News: News, NSW, Research, WA

Looking deep into corals

Reef-building corals are among the most productive tropical marine ecosystems on Earth. At their heart are microalgae called Symbiodinium that live inside coral cells and convert enormous amounts of sunlight into sugars available to the coral host. Sunlight therefore, is key for corals.

Previous studies suggested that the amount of light and oxygen reaching individual microalgae is highly variable, even within a single coral polyp. However, until now it was unknown whether these differences affected the function of microalgae within coral tissues.

PhD student Daniel Wangpraseurt and Dr Mathieu Pernice from the University of Technology Sydney (UTS), together with local and international collaborators, used the flagship NanoSIMS in the AMMRF (now Microscopy Australia) at the University of Western Australia (UWA) to study the metabolic activity of individual Symbiodinium cells along microscale gradients of light and oxygen within coral tissue.

NanoSIMS image showing photosynthetic assimilation of carbon in the Symbiodinium cells within coral tissue. The colour scale ranges from blue, which corresponds to natural abundance of 13C/12C) to red indicating a 10-fold enrichment of experimental 13C.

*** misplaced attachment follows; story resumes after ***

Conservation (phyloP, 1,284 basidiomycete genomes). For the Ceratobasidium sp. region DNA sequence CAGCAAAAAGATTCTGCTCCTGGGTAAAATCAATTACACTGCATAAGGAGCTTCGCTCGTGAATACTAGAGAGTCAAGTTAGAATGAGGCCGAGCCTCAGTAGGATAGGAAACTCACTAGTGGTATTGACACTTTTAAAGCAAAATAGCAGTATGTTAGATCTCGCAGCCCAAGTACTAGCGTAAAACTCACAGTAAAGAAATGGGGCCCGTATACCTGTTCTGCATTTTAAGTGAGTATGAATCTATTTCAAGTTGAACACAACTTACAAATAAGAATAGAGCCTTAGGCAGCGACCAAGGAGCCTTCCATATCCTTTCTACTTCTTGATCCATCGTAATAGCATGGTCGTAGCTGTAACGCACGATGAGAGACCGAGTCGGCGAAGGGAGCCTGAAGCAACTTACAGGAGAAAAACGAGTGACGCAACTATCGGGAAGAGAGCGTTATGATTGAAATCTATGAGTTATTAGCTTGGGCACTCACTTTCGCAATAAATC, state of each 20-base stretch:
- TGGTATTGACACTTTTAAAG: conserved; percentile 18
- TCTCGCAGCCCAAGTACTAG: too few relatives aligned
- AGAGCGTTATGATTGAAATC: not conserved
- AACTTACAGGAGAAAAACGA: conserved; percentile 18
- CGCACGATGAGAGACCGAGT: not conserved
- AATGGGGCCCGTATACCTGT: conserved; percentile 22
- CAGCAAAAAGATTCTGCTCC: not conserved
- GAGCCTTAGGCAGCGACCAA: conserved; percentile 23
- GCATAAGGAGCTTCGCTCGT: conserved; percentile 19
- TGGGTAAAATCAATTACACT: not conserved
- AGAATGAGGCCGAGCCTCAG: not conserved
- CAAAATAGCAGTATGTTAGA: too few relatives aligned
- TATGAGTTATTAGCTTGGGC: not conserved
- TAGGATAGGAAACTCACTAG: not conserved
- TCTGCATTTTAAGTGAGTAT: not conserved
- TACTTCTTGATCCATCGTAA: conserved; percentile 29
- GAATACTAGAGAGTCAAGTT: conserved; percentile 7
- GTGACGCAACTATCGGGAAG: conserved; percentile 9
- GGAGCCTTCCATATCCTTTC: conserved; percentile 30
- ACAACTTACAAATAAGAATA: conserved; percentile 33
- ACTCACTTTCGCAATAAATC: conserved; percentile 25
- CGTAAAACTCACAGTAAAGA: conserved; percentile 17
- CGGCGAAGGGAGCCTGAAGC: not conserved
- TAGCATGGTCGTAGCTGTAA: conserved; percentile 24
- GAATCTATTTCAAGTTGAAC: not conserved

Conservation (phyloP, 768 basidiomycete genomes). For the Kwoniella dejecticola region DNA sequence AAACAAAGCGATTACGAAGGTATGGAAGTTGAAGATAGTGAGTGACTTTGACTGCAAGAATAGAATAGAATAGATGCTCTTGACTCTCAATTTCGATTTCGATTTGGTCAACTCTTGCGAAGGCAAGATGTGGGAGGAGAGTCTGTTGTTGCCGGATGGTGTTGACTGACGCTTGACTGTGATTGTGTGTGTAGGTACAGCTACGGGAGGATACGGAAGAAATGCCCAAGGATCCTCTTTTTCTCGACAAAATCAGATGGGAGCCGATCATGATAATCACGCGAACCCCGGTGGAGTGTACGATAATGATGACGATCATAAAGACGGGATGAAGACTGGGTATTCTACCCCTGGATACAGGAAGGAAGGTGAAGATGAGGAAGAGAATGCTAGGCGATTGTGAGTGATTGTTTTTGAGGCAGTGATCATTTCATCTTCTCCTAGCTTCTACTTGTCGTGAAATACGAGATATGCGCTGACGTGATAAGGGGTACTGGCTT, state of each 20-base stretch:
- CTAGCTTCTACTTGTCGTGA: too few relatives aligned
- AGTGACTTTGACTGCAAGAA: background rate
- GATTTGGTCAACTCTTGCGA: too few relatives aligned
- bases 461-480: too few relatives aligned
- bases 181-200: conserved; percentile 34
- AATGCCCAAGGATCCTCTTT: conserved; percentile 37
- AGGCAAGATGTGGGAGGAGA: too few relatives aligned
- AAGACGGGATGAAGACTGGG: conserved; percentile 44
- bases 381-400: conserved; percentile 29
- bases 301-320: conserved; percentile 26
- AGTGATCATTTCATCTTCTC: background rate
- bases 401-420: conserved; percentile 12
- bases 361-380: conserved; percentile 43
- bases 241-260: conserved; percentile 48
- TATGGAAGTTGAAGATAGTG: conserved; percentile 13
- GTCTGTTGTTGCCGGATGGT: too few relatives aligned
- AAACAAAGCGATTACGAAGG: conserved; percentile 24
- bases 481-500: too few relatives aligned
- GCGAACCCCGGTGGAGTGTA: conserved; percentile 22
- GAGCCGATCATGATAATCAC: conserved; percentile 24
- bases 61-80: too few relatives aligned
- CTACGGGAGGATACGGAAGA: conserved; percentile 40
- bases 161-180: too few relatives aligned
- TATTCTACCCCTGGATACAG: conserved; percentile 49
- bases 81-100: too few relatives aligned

This is the first experimental demonstration of functional diversity of Symbiodinium along these microgradients. Within the same single coral polyp, the amount of sugar produced via photosynthesis in individual symbiodinium cells varied by about six fold depending on the local light and oxygen levels. Interestingly, as a 15-fold reduction in light led to only a 6.5-fold reduction in sugar production, light-harvesting efficiency may have adapted to the lower light levels in the microalgae found deeper within the coral tissue.

These results could have important consequences for coral responses to environmental stress such as bleaching, as they suggest the presence of distinct populations of Symbiodinium that could act as a reservoir of variation, providing selective advantage to corals.

© Nils Rädecker